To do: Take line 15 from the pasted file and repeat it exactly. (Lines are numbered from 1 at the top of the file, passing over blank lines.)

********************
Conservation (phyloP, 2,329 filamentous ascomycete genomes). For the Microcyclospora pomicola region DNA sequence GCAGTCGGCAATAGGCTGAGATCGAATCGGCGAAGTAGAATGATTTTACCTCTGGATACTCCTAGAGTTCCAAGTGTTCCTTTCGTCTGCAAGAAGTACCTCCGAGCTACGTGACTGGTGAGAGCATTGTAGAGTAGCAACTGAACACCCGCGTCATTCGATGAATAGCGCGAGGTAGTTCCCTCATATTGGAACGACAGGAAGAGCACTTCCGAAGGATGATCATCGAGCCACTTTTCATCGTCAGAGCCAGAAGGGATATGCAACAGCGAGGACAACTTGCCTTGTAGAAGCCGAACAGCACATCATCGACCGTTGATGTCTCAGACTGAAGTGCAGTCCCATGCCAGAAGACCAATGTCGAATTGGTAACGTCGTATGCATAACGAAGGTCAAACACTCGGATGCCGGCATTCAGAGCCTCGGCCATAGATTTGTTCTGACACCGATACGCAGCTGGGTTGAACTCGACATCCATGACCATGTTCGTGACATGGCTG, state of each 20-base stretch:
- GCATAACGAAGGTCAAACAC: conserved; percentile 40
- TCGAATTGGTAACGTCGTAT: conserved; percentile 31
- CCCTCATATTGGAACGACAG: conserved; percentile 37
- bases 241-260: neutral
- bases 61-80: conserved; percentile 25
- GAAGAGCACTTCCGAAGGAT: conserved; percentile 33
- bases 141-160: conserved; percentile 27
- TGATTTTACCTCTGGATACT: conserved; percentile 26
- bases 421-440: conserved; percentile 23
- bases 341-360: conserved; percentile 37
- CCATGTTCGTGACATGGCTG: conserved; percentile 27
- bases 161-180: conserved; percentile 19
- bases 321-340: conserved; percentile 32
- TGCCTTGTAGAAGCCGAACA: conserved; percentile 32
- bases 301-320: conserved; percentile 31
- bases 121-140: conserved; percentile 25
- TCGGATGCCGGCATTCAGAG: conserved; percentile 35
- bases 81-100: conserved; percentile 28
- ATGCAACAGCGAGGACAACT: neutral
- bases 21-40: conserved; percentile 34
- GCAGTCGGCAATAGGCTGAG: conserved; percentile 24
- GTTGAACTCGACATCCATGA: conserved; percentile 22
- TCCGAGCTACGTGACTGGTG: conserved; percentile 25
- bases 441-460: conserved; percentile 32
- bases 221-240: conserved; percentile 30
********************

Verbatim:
- TGCCTTGTAGAAGCCGAACA: conserved; percentile 32